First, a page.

Why Should You Study Portuguese?
Portuguese is currently the sixth most widely spoken language in the world. There are over 260 million speakers of Portuguese from Europe to Africa, Asia to North and South America – with large Lusophone communities in the United States, including Los Angeles, New York, Boston, Miami, Atlanta, and other areas (see the Language Map of the Modern Language Association www.mla.org/map_main). Knowledge of Portuguese is extremely important in the world economy.
Portuguese is also an important language for the African Diaspora. It is spoken in countries such as Angola, Mozambique, Cape Verde, Brazil, Guinea Bissau, East Timor, Equatorial Guinea, São Tomé e Principe, and Macau.
Learning Portuguese will afford you the opportunity to apply those skills in a professional context, local or internationally in a multitude of professions.
Proficient Portuguese speakers are in high demand in the following areas:
- Entrepreneurs and business executives for global companies
- Pioneers to develop health, education and national policies
- Political and intelligence government analysts
- International traders and lawyers
- Future diplomats and leaders
- The next generation of Portuguese language teachers and professors
- Engineers designing the future to meet our changing energy needs
Departmental Certificate of Proficiency in Portuguese
Students who complete Portuguese 301 and one other 300 or 400-level course with a grade of B or above are eligible to receive a departmental Certificate of Proficiency in Portuguese.
Courses designed to introduce students to the Portuguese language. They encourage meaningful and contextualized use of the language through reading, listening, writing and speaking tasks based on pedagogical and authentic materials. Through a very hands-on approach to language learning, students use the language in simulations of everyday interactions, manipulating grammar and vocabulary in order to communicate. Topics covered in this class include university life, friends and family, leisure activities, clothing, and sports. All topics are connected with the everyday culture of the Portuguese-speaking world.
Courses designed to develop students’ fundamental linguistic skills: listening, speaking, reading and writing with emphasis on oral proficiency. It reinforces and builds upon skills acquired at the 100 level, introducing students to new grammatical structures and vocabulary related to seasons and celebrations, work, food, health, travelling, the environment, society, and technology. These courses also aim to expand students' knowledge of everyday culture, as expressed through language, in Portuguese-speaking countries.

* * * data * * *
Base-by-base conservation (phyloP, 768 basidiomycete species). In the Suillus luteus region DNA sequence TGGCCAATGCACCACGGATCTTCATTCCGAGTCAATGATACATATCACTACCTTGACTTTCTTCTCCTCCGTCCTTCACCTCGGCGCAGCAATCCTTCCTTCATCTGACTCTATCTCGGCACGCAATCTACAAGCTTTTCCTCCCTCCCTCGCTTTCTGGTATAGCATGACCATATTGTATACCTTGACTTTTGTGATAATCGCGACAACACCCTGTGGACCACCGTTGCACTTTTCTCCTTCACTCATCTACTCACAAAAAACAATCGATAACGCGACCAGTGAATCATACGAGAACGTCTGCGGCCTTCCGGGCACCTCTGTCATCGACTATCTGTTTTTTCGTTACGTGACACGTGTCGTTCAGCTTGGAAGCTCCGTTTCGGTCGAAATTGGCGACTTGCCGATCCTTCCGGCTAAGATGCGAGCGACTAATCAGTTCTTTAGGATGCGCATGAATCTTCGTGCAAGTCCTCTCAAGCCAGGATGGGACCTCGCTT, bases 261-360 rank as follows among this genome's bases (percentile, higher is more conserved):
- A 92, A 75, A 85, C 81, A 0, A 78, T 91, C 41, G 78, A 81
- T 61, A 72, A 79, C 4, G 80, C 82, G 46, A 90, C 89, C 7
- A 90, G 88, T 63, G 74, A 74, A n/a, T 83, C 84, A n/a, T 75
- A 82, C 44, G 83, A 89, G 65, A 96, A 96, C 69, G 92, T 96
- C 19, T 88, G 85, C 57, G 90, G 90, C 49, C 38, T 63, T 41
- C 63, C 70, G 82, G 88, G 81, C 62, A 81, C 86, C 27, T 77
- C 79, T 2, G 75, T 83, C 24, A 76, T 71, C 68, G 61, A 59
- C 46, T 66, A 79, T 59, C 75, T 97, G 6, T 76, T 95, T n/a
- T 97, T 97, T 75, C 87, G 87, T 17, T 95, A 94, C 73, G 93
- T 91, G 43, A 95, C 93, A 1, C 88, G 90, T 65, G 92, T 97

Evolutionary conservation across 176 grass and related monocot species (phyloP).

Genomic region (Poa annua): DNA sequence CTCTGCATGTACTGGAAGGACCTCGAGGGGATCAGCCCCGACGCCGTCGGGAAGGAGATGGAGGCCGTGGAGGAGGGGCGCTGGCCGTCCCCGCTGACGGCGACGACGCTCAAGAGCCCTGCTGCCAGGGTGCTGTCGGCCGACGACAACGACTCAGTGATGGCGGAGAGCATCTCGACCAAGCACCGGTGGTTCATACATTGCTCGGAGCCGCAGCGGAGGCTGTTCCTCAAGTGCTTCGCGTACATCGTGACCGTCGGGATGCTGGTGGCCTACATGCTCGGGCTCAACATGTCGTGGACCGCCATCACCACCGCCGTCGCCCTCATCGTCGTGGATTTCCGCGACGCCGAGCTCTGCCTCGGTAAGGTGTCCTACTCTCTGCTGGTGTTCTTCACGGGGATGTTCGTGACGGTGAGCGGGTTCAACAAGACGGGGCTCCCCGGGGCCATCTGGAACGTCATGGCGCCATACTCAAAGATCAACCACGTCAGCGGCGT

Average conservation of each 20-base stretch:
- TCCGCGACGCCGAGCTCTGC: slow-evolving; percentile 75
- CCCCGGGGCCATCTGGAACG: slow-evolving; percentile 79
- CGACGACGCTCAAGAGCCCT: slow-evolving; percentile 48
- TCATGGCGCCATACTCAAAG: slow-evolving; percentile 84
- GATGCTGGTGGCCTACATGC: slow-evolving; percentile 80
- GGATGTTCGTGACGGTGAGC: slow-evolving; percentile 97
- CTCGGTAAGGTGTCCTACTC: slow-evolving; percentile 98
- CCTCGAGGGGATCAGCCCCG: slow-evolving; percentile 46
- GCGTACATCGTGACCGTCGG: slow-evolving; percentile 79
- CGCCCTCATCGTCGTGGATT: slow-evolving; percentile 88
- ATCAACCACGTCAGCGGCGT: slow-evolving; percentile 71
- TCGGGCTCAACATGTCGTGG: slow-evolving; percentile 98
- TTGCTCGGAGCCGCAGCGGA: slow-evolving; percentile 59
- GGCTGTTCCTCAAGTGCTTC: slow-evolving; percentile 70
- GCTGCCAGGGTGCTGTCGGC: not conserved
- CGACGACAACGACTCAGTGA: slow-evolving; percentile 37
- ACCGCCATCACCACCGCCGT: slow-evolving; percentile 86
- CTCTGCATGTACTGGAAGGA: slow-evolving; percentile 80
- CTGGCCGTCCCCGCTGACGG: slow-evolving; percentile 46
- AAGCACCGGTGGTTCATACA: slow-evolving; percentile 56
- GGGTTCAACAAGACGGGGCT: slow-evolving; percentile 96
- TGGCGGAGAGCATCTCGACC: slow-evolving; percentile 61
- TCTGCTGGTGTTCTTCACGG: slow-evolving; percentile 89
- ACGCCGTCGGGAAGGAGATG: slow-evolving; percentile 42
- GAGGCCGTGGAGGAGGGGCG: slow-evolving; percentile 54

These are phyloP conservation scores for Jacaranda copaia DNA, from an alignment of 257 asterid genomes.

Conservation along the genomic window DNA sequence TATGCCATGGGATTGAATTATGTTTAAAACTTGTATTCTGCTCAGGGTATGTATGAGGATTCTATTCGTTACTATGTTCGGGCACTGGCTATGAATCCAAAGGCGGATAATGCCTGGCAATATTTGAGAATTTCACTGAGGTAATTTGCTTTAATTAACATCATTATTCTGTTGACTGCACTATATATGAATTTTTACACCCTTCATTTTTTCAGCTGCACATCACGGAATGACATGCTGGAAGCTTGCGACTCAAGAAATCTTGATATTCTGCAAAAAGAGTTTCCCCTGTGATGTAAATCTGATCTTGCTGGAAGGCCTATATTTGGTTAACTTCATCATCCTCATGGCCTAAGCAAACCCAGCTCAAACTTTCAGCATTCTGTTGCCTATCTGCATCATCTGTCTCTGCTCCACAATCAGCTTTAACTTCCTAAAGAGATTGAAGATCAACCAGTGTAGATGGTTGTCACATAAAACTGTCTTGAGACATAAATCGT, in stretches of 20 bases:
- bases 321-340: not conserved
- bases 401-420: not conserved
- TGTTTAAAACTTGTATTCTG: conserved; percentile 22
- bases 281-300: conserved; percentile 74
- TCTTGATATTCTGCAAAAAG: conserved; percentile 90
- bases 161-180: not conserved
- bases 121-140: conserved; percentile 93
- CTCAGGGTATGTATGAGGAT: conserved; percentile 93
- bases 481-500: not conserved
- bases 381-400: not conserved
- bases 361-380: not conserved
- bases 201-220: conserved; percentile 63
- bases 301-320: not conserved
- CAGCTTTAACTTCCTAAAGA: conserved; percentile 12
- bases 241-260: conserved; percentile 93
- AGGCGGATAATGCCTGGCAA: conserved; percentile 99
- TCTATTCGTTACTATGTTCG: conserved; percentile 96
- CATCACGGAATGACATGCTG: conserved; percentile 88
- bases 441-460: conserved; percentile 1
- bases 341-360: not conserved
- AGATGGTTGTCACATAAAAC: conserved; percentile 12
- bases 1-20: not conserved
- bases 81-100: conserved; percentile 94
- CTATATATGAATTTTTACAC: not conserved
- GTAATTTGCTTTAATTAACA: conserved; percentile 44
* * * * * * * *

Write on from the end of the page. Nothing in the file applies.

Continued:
Course designed to develop students’ linguistic skills in Portuguese bridging the intermediate and advanced levels. It encourages meaningful and contextualized use of the Portuguese language with an emphasis on speaking and writing. Each class focuses on topics of personal and general interest, including family, leisure activities, seasons and celebrations, and current events in the Portuguese-speaking world, with a focus on Brazil. This is a Conversation, Composition and Culture focused course.
Luso-Afro-Brazilian Cinema (cross-listed as CWS 352 and SIS 352, counts as an elective for the Women Studies major and minor, the International Studies major and minor, or the Sociology/Anthropology major).
Taught in English, this course focuses on the cinema of the Portuguese-speaking world. It covers topics such as gender, race, the city, migration, violence, and history in the cultures of Brazil, Portugal, and Portuguese-speaking Africa as represented in film in the twentieth and twenty-first centuries. Students will watch several films and read scholarly work about the films in question, about the topics addressed in the films, and/or about the history and the societies of the Portuguese-speaking countries depicted in the films.
Questions addressed in this course include: How are women of various races and social backgrounds represented in Lusophone cinema? What social spaces do they occupy and what is their role in society and in history as represented in the films? What are the main issues pertaining to Lusophone history represented in films? How do the films reproduce or question official narratives about the history of different countries in the Portuguese-speaking world? What migration patterns are represented in the films? How do the films portray the causes and consequences of these migratory movements? How are images of rural and urban landscapes constructed in the films? What do these images tell us about socio-economic differences in these territories?